Accountants north of the border may want to keep a close eye on the financial affairs of their clients after accountancy firm PKF predicted that an increasing number of Scots will go bankrupt this year.
The firm, which specialises in advising entrepreneurs, suggested that even more affluent businessmen could be unable to cope with the economic downturn in 2012.
In the third quarter of 2011, 5,378 Scots were declared bankrupt, an increase of 210 on the comparable period in 2010.
Bryan Jackson, a corporate recovery partner at PKF, said most people expected the economy would start to recover last year and that the number of personal insolvencies, although high, would at least stabilise. However, the fluctuating economy and the Eurozone crisis have meant an increasing number of people now face financial difficulties.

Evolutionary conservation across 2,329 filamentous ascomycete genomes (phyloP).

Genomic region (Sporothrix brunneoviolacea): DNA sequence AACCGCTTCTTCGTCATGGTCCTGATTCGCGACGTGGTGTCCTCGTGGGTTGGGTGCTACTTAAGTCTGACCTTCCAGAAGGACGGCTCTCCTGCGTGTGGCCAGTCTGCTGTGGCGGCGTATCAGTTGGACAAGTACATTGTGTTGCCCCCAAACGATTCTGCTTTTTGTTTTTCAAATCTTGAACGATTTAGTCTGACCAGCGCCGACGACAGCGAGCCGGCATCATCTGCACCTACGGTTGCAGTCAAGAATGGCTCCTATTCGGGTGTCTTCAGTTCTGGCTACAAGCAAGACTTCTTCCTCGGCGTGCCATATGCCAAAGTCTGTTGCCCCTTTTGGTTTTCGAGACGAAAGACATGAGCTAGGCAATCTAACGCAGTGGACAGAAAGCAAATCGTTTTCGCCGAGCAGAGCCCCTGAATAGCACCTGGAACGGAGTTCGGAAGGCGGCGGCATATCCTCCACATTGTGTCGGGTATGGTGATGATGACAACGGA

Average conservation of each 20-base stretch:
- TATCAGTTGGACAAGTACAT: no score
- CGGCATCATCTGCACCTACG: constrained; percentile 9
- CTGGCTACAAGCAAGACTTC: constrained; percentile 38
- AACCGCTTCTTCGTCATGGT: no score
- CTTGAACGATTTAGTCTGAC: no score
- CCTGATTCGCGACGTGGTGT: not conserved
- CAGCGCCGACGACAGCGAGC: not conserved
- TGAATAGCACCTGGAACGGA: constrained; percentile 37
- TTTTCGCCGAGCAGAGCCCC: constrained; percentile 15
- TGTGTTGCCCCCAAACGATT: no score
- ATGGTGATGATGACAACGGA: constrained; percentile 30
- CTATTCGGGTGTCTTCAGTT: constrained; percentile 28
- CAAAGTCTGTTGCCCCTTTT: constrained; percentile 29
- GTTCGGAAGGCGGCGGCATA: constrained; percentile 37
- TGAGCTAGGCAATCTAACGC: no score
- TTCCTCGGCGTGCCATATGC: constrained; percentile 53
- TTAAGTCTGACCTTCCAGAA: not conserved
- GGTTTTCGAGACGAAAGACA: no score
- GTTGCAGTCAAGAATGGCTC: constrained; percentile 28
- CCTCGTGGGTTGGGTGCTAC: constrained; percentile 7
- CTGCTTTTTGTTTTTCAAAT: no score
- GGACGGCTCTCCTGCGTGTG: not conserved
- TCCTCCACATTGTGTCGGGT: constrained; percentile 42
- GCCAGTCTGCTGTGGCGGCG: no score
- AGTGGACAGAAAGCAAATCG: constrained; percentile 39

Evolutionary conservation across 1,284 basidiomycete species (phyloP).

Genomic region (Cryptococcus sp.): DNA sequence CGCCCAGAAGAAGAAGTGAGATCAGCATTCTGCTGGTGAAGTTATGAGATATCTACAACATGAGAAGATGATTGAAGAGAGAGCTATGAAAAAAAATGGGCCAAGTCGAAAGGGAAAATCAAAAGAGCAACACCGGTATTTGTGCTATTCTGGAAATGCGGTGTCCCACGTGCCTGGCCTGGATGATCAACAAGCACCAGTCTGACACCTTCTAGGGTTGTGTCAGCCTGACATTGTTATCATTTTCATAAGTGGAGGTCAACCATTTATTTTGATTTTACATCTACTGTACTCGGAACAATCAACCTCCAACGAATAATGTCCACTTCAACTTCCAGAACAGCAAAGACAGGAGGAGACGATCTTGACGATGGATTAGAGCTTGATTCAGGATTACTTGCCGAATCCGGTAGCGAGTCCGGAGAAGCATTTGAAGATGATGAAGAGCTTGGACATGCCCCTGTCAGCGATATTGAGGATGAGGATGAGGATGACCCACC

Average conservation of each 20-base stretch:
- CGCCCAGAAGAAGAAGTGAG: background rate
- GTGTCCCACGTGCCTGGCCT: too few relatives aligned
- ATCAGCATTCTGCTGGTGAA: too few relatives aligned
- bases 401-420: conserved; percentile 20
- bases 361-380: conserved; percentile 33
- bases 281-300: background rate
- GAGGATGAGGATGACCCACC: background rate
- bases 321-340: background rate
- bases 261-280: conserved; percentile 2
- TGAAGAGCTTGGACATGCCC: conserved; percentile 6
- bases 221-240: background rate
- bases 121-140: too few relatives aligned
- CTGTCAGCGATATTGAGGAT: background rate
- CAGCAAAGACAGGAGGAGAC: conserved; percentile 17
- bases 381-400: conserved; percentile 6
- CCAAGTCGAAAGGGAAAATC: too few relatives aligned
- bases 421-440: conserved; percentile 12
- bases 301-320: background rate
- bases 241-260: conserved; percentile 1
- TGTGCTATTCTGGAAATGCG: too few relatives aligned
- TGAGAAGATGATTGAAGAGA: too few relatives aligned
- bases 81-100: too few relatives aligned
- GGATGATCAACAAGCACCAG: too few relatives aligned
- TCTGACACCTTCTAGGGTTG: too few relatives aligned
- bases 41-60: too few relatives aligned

The firm now predicts that around 1,300 Scottish firms will go bust in 2012 as businesses battle against the failing economy.
Although big businesses continue to win the battle, small firms are not so lucky and contractor accountants may want to step in and help their smaller clients balance their books and draw up new financial strategies.
R3, the insolvency trade body, has admitted that a lot of people are struggling to keep up with their payments. John Hall, a Scottish R3 council member, said a lot of Scots are now finding they are unable to survive in the current economic climate.
These people are classed as zombie debtors because they only pay off the interest owing on their debts and if their circumstances take even a slight turn for the worse they will find themselves insolvent.